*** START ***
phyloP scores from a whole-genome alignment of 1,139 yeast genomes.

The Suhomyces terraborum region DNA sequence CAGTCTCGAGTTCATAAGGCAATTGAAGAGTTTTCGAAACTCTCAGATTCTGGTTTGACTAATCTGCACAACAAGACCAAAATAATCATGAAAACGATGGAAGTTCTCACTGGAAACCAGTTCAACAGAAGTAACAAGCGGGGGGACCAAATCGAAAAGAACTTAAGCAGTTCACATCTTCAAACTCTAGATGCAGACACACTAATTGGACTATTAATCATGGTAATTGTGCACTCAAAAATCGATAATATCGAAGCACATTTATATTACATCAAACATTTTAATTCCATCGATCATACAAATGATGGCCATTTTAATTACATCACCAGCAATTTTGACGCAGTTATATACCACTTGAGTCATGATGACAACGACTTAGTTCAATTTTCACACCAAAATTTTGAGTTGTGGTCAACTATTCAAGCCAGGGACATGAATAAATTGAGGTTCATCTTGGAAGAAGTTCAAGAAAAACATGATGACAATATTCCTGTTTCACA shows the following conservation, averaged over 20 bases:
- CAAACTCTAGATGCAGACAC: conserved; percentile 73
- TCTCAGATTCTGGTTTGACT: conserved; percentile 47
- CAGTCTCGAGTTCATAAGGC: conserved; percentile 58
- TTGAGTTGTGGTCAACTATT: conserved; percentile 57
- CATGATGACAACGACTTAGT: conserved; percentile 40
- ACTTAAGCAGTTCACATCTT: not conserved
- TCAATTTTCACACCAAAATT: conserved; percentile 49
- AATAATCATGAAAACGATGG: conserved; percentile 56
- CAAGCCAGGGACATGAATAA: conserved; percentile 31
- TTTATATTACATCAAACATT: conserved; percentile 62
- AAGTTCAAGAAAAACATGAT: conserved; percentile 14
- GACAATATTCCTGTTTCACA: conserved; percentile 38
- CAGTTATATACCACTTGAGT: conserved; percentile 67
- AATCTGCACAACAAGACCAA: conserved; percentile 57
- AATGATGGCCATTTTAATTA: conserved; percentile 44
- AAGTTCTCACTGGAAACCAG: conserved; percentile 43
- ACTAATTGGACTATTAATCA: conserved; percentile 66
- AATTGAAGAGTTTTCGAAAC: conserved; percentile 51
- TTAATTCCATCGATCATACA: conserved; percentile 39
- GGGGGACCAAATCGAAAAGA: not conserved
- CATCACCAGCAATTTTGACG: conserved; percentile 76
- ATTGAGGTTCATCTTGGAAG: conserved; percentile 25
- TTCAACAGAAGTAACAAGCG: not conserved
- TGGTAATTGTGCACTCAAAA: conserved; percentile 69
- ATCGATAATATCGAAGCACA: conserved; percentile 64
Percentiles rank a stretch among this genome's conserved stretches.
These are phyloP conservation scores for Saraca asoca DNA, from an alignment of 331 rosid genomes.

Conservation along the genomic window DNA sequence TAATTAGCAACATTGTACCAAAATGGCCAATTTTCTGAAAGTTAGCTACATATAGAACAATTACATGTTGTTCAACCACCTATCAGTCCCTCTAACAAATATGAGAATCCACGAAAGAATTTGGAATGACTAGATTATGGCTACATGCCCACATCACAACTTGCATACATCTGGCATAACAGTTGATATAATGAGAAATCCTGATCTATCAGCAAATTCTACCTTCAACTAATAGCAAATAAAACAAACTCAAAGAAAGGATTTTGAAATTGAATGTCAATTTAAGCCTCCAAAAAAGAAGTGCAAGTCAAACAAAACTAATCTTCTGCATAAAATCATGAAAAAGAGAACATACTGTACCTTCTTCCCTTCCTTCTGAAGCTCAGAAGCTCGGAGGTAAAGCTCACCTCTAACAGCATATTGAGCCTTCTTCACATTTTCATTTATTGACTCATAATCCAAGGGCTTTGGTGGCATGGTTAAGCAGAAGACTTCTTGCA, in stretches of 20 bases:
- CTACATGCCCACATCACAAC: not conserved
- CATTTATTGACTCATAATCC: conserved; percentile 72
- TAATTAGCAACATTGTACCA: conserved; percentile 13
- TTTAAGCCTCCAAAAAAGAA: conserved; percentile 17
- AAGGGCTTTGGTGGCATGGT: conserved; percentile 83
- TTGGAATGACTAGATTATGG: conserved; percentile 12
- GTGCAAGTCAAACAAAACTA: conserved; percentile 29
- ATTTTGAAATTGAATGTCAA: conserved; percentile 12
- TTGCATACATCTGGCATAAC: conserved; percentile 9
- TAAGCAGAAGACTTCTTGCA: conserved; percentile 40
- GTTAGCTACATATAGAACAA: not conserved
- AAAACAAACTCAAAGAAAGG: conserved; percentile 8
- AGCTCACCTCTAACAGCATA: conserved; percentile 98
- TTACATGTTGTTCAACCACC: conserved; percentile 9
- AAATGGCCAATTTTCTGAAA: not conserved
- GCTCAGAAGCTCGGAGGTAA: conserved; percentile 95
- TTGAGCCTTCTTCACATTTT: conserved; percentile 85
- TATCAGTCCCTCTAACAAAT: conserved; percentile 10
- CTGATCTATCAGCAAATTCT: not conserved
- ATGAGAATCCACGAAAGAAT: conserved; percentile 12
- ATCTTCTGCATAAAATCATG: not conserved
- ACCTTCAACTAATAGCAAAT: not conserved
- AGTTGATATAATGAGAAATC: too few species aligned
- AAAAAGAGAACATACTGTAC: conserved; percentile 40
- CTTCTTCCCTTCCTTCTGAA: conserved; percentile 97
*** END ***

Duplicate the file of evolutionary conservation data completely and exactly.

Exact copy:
phyloP scores from a whole-genome alignment of 1,139 yeast genomes.

The Suhomyces terraborum region DNA sequence CAGTCTCGAGTTCATAAGGCAATTGAAGAGTTTTCGAAACTCTCAGATTCTGGTTTGACTAATCTGCACAACAAGACCAAAATAATCATGAAAACGATGGAAGTTCTCACTGGAAACCAGTTCAACAGAAGTAACAAGCGGGGGGACCAAATCGAAAAGAACTTAAGCAGTTCACATCTTCAAACTCTAGATGCAGACACACTAATTGGACTATTAATCATGGTAATTGTGCACTCAAAAATCGATAATATCGAAGCACATTTATATTACATCAAACATTTTAATTCCATCGATCATACAAATGATGGCCATTTTAATTACATCACCAGCAATTTTGACGCAGTTATATACCACTTGAGTCATGATGACAACGACTTAGTTCAATTTTCACACCAAAATTTTGAGTTGTGGTCAACTATTCAAGCCAGGGACATGAATAAATTGAGGTTCATCTTGGAAGAAGTTCAAGAAAAACATGATGACAATATTCCTGTTTCACA shows the following conservation, averaged over 20 bases:
- CAAACTCTAGATGCAGACAC: conserved; percentile 73
- TCTCAGATTCTGGTTTGACT: conserved; percentile 47
- CAGTCTCGAGTTCATAAGGC: conserved; percentile 58
- TTGAGTTGTGGTCAACTATT: conserved; percentile 57
- CATGATGACAACGACTTAGT: conserved; percentile 40
- ACTTAAGCAGTTCACATCTT: not conserved
- TCAATTTTCACACCAAAATT: conserved; percentile 49
- AATAATCATGAAAACGATGG: conserved; percentile 56
- CAAGCCAGGGACATGAATAA: conserved; percentile 31
- TTTATATTACATCAAACATT: conserved; percentile 62
- AAGTTCAAGAAAAACATGAT: conserved; percentile 14
- GACAATATTCCTGTTTCACA: conserved; percentile 38
- CAGTTATATACCACTTGAGT: conserved; percentile 67
- AATCTGCACAACAAGACCAA: conserved; percentile 57
- AATGATGGCCATTTTAATTA: conserved; percentile 44
- AAGTTCTCACTGGAAACCAG: conserved; percentile 43
- ACTAATTGGACTATTAATCA: conserved; percentile 66
- AATTGAAGAGTTTTCGAAAC: conserved; percentile 51
- TTAATTCCATCGATCATACA: conserved; percentile 39
- GGGGGACCAAATCGAAAAGA: not conserved
- CATCACCAGCAATTTTGACG: conserved; percentile 76
- ATTGAGGTTCATCTTGGAAG: conserved; percentile 25
- TTCAACAGAAGTAACAAGCG: not conserved
- TGGTAATTGTGCACTCAAAA: conserved; percentile 69
- ATCGATAATATCGAAGCACA: conserved; percentile 64
Percentiles rank a stretch among this genome's conserved stretches.
These are phyloP conservation scores for Saraca asoca DNA, from an alignment of 331 rosid genomes.

Conservation along the genomic window DNA sequence TAATTAGCAACATTGTACCAAAATGGCCAATTTTCTGAAAGTTAGCTACATATAGAACAATTACATGTTGTTCAACCACCTATCAGTCCCTCTAACAAATATGAGAATCCACGAAAGAATTTGGAATGACTAGATTATGGCTACATGCCCACATCACAACTTGCATACATCTGGCATAACAGTTGATATAATGAGAAATCCTGATCTATCAGCAAATTCTACCTTCAACTAATAGCAAATAAAACAAACTCAAAGAAAGGATTTTGAAATTGAATGTCAATTTAAGCCTCCAAAAAAGAAGTGCAAGTCAAACAAAACTAATCTTCTGCATAAAATCATGAAAAAGAGAACATACTGTACCTTCTTCCCTTCCTTCTGAAGCTCAGAAGCTCGGAGGTAAAGCTCACCTCTAACAGCATATTGAGCCTTCTTCACATTTTCATTTATTGACTCATAATCCAAGGGCTTTGGTGGCATGGTTAAGCAGAAGACTTCTTGCA, in stretches of 20 bases:
- CTACATGCCCACATCACAAC: not conserved
- CATTTATTGACTCATAATCC: conserved; percentile 72
- TAATTAGCAACATTGTACCA: conserved; percentile 13
- TTTAAGCCTCCAAAAAAGAA: conserved; percentile 17
- AAGGGCTTTGGTGGCATGGT: conserved; percentile 83
- TTGGAATGACTAGATTATGG: conserved; percentile 12
- GTGCAAGTCAAACAAAACTA: conserved; percentile 29
- ATTTTGAAATTGAATGTCAA: conserved; percentile 12
- TTGCATACATCTGGCATAAC: conserved; percentile 9
- TAAGCAGAAGACTTCTTGCA: conserved; percentile 40
- GTTAGCTACATATAGAACAA: not conserved
- AAAACAAACTCAAAGAAAGG: conserved; percentile 8
- AGCTCACCTCTAACAGCATA: conserved; percentile 98
- TTACATGTTGTTCAACCACC: conserved; percentile 9
- AAATGGCCAATTTTCTGAAA: not conserved
- GCTCAGAAGCTCGGAGGTAA: conserved; percentile 95
- TTGAGCCTTCTTCACATTTT: conserved; percentile 85
- TATCAGTCCCTCTAACAAAT: conserved; percentile 10
- CTGATCTATCAGCAAATTCT: not conserved
- ATGAGAATCCACGAAAGAAT: conserved; percentile 12
- ATCTTCTGCATAAAATCATG: not conserved
- ACCTTCAACTAATAGCAAAT: not conserved
- AGTTGATATAATGAGAAATC: too few species aligned
- AAAAAGAGAACATACTGTAC: conserved; percentile 40
- CTTCTTCCCTTCCTTCTGAA: conserved; percentile 97